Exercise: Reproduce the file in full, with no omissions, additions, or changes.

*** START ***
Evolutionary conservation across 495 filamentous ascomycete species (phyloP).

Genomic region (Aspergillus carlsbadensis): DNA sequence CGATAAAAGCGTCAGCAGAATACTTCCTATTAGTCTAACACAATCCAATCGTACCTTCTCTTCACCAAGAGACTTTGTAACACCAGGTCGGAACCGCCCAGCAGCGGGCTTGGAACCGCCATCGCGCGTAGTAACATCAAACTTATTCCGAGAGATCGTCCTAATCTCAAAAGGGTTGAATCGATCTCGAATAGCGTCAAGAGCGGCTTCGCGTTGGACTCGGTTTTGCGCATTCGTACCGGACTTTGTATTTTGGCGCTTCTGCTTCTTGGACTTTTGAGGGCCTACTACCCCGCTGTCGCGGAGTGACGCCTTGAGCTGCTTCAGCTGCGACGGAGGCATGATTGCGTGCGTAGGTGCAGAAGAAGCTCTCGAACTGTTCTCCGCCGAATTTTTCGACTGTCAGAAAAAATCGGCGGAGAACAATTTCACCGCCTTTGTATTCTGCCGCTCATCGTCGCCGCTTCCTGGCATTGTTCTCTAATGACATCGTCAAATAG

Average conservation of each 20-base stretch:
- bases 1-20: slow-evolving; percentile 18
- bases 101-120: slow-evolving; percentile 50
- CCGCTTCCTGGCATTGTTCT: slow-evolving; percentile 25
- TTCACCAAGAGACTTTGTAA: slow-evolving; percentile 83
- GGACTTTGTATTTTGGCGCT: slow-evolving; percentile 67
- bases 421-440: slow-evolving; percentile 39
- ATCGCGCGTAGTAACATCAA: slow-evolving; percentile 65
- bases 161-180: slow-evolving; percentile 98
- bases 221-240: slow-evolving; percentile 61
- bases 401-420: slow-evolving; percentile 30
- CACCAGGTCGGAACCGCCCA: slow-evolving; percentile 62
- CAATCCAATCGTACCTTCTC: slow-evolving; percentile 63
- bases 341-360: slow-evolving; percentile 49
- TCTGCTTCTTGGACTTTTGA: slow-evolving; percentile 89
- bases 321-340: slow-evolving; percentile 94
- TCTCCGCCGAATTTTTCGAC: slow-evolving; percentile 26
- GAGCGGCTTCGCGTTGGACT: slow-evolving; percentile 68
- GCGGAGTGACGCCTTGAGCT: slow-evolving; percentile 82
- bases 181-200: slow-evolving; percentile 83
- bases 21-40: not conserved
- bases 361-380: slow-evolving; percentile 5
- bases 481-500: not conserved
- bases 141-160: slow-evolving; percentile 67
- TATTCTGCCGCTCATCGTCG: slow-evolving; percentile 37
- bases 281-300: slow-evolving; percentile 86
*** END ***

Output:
Evolutionary conservation across 495 filamentous ascomycete species (phyloP).

Genomic region (Aspergillus carlsbadensis): DNA sequence CGATAAAAGCGTCAGCAGAATACTTCCTATTAGTCTAACACAATCCAATCGTACCTTCTCTTCACCAAGAGACTTTGTAACACCAGGTCGGAACCGCCCAGCAGCGGGCTTGGAACCGCCATCGCGCGTAGTAACATCAAACTTATTCCGAGAGATCGTCCTAATCTCAAAAGGGTTGAATCGATCTCGAATAGCGTCAAGAGCGGCTTCGCGTTGGACTCGGTTTTGCGCATTCGTACCGGACTTTGTATTTTGGCGCTTCTGCTTCTTGGACTTTTGAGGGCCTACTACCCCGCTGTCGCGGAGTGACGCCTTGAGCTGCTTCAGCTGCGACGGAGGCATGATTGCGTGCGTAGGTGCAGAAGAAGCTCTCGAACTGTTCTCCGCCGAATTTTTCGACTGTCAGAAAAAATCGGCGGAGAACAATTTCACCGCCTTTGTATTCTGCCGCTCATCGTCGCCGCTTCCTGGCATTGTTCTCTAATGACATCGTCAAATAG

Average conservation of each 20-base stretch:
- bases 1-20: slow-evolving; percentile 18
- bases 101-120: slow-evolving; percentile 50
- CCGCTTCCTGGCATTGTTCT: slow-evolving; percentile 25
- TTCACCAAGAGACTTTGTAA: slow-evolving; percentile 83
- GGACTTTGTATTTTGGCGCT: slow-evolving; percentile 67
- bases 421-440: slow-evolving; percentile 39
- ATCGCGCGTAGTAACATCAA: slow-evolving; percentile 65
- bases 161-180: slow-evolving; percentile 98
- bases 221-240: slow-evolving; percentile 61
- bases 401-420: slow-evolving; percentile 30
- CACCAGGTCGGAACCGCCCA: slow-evolving; percentile 62
- CAATCCAATCGTACCTTCTC: slow-evolving; percentile 63
- bases 341-360: slow-evolving; percentile 49
- TCTGCTTCTTGGACTTTTGA: slow-evolving; percentile 89
- bases 321-340: slow-evolving; percentile 94
- TCTCCGCCGAATTTTTCGAC: slow-evolving; percentile 26
- GAGCGGCTTCGCGTTGGACT: slow-evolving; percentile 68
- GCGGAGTGACGCCTTGAGCT: slow-evolving; percentile 82
- bases 181-200: slow-evolving; percentile 83
- bases 21-40: not conserved
- bases 361-380: slow-evolving; percentile 5
- bases 481-500: not conserved
- bases 141-160: slow-evolving; percentile 67
- TATTCTGCCGCTCATCGTCG: slow-evolving; percentile 37
- bases 281-300: slow-evolving; percentile 86